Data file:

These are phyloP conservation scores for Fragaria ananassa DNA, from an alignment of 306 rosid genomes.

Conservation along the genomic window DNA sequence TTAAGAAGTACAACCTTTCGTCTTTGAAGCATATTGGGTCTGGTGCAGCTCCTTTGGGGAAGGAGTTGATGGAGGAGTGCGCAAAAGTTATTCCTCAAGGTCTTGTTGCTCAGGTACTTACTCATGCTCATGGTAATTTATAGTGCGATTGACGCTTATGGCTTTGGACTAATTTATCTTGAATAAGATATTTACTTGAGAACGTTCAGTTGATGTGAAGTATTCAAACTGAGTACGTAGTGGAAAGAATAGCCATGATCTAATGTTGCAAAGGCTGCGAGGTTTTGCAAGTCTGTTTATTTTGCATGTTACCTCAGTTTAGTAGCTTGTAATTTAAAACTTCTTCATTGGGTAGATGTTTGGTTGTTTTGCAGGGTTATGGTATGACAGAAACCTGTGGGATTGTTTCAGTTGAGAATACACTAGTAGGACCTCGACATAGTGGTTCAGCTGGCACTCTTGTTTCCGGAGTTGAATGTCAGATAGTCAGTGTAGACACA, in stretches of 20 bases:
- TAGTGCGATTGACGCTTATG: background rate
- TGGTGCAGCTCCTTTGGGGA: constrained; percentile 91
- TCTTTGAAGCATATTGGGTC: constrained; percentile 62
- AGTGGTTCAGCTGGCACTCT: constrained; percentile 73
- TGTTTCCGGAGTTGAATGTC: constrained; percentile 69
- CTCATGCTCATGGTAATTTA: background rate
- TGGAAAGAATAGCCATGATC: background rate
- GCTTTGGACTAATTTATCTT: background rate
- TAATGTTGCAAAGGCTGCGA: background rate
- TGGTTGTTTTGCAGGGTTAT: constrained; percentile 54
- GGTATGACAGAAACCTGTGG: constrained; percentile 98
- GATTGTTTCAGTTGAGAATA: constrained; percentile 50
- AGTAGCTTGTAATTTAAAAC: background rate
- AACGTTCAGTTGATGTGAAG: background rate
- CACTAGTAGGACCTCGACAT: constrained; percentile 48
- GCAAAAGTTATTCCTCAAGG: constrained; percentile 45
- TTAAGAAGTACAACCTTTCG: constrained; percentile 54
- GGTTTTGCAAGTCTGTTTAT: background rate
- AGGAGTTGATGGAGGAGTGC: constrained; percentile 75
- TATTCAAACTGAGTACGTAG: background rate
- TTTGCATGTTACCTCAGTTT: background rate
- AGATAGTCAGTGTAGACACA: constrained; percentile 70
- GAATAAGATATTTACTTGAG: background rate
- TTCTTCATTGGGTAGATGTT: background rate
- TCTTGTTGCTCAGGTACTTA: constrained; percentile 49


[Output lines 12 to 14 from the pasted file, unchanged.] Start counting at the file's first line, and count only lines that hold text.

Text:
- TGGTTGTTTTGCAGGGTTAT: constrained; percentile 54
- GGTATGACAGAAACCTGTGG: constrained; percentile 98
- GATTGTTTCAGTTGAGAATA: constrained; percentile 50